The house at Altamont Gardens where conservation work has begun and the fabric of the house has been safeguarded.

It was impossible to be everywhere, to attend all events, so I was forced to pick and choose the occasions where I might attend and I choose very well. No doubt, I could have enjoyed other events also but I cannot imagine I would have enjoyed them any the more.

Altamont Gardens never fails to attract nor to satisfy; it has always been the most delightful garden, a quintessentially Irish garden fitting into its surroundings so perfectly comfortably that one can stroll from garden to ice-age glen, to river bank without feeling the jar of change and on to pasture land and back to lake and find all lie so happily together, so perfectly at ease.

The double herbaceous borders in the walled garden at Altamont
The double herbaceous borders in the walled garden at Altamont

A visit to Altamont invariably brings sad thoughts to mind. I recall the days of Mrs. Corona North, her great love for her garden and her great struggles with the financial demands of maintaining both it and the house and that it is only now after she has passed it into the hands of the state that the gardens are once again thriving and looking as she has always wished them to be. The Office of Public Works with Paul Cutler, the Head Gardener, who worked with Mrs. North for many years, has performed that extraordinarily difficult task of taking on a person’s garden and continuing to maintain and develop it in a style and manner which is very much that of Mrs. North. It is sad that it was only in her death and in her passing on her garden that her vision was maintained but I’m sure she would be delighted to see it now. It is very heartening to see the gardens continue to develop – as they must for no garden can stand still – and to witness such developments as the snowdrop collection and the very successful Snowdrop Week, a wonderful example of how a garden may progress while still remaining loyal to the vision of its creator . The double herbaceous borders developed by Assumpta Broomfield have matured very well and are a great attraction to visitors while the garden centre developed by Robert Millar, has become one of the best places to visit for interesting and top-quality plants.

The central axis of the garden at Altamont, edged with box hedging and filled with roses.
The central axis of the garden at Altamont, edged with box hedging and filled with roses.
The iconic yew arches on the central axis at Altamont Gardens
The iconic yew arches on the central axis at Altamont Gardens

Of the three events that I attended during the Carlow Garden Festival, two of them were at Altamont which I like to imagine was because I was attracted more by the garden than by the various gardening “personalities” who were providing similar guided walks in other gardens. The cult of the personality is strong, very strong and while it is something I view with a certain degree of distain it must, in fairness, be credited with attracting the large numbers to so many of the events of this past week and to giving a big boost to garden related business in the Carlow area.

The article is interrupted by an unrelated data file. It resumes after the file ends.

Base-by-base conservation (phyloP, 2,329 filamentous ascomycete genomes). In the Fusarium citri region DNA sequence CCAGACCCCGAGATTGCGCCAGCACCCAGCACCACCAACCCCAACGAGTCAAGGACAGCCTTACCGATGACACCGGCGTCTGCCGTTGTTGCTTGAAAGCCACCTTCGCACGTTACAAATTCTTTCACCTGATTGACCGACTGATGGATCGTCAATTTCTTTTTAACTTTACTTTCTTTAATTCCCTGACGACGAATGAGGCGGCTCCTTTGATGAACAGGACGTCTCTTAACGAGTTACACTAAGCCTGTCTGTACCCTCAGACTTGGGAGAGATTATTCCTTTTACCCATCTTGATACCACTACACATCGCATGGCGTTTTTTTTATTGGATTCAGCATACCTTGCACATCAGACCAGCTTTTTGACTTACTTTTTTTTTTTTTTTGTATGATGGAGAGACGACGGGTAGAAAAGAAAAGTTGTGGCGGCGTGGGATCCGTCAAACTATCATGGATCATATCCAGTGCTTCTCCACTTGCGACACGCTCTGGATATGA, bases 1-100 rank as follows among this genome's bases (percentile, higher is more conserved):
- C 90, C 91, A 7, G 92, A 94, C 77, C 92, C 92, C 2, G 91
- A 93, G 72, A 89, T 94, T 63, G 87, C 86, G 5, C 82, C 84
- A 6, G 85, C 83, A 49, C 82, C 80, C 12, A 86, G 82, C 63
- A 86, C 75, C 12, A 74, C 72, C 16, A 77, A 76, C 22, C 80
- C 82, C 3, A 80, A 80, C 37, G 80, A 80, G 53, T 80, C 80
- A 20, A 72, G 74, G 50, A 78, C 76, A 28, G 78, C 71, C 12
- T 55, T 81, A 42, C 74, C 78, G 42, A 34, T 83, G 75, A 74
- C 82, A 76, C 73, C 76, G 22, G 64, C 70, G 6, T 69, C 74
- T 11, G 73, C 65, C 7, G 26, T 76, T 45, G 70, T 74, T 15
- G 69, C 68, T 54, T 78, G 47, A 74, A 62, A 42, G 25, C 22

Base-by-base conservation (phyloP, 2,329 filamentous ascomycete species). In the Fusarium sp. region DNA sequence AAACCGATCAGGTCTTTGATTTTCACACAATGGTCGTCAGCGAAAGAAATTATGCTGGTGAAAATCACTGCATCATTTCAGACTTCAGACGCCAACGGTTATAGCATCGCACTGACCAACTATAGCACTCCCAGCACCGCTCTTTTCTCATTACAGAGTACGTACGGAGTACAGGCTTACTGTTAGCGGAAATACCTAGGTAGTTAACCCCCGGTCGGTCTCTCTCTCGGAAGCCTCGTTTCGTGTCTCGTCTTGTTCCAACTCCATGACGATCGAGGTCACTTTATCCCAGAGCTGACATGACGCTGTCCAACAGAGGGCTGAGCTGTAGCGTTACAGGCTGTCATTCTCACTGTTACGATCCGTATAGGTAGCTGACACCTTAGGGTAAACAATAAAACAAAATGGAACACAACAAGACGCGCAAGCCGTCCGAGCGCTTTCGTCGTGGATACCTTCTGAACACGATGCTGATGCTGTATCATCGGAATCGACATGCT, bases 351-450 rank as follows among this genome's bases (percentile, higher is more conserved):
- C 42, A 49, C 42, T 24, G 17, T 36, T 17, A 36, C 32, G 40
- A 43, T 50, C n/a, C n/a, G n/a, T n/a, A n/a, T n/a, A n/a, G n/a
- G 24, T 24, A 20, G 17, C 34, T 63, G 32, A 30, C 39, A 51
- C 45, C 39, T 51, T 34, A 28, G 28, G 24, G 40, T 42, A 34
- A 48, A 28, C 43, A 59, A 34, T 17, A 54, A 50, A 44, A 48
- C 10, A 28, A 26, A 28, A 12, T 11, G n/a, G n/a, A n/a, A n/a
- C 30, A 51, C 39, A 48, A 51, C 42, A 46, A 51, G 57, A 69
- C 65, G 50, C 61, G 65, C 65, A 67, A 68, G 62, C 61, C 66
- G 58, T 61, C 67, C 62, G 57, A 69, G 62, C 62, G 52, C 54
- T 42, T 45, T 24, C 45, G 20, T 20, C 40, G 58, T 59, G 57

The lake at Altamont

Matthew Jebb, Director of the National Botanic Gardens at Glasnevin, and Roy Lancaster, plantsman and author, both conducted walks of the gardens at Altamont during the week and both were excellent with the events very well attended and certainly enjoyed by the enthusiastic gardeners who were there. One aspect of both speakers’ presentations impressed me greatly. There is no doubt that both of these men have probably forgotten more about plants than I have ever known yet it was obvious, and confirmed to me later, that both had visited the gardens in advance, taken note of what was of particular interest to them, and had prepared for the event so that their talks were well organised, well delivered, very informative and very entertaining. I have attended such events previously where it seemed the “celebrity” felt their mere presence should be sufficient for our enjoyment and entertainment and that a few off the cuff light and frivolous remarks would satisfy the audience, an approach I feel is hugely disrespectful to people who have made the effort to attend and who have come with great interest and hopes of learning something applicable to their own gardening. Matthew Jebb and Roy Lancaster displayed a deep knowledge of their subject, a passion for it, professionalism in preparation and a respect for their audience and I admired them greatly for this. Such a great garden with two such speakers made for two marvellously enjoyable occasions.

The magnificent Sweet Chestnut at Hardymount
The magnificent Sweet Chestnut at Hardymount
The greeting to the walled garden at Hardymount
The greeting to the walled garden at Hardymount

The other event we attended was at Sheila Reeves Smyth’s Hardymount Garden near Tullow.  Though not as large a garden as Altamont, Hardymount has its own charm and interest and a visit there is always enjoyable.  The walled garden is compact and full both with plant interest and a range of strategically placed statuary. At the front of the house is a most magnificent example of Sweet Chestnut, a specimen gauged to be two hundred and fifty years old.  Anna Pavord spoke to an audience of more than two hundred people in a marquee on the front lawn and her hour long talk, without illustration or prop, had the audience engaged and attentively enjoying the occasion from beginning to end. She has been the gardening correspondent for The Independent newspaper for many years but is better known here in Ireland as the author of several highly regarded books. Indeed, she has a long list of books to her credit but “The Tulip”, “The Naming of Plants”, “Bulb” and “The Curious Gardener” are her latest and best known and the story of “The Curious Gardener” provided the subject matter of her talk at Hardymount.  Refreshments, a raffle for plants and a walk around the garden completed the afternoon very pleasantly.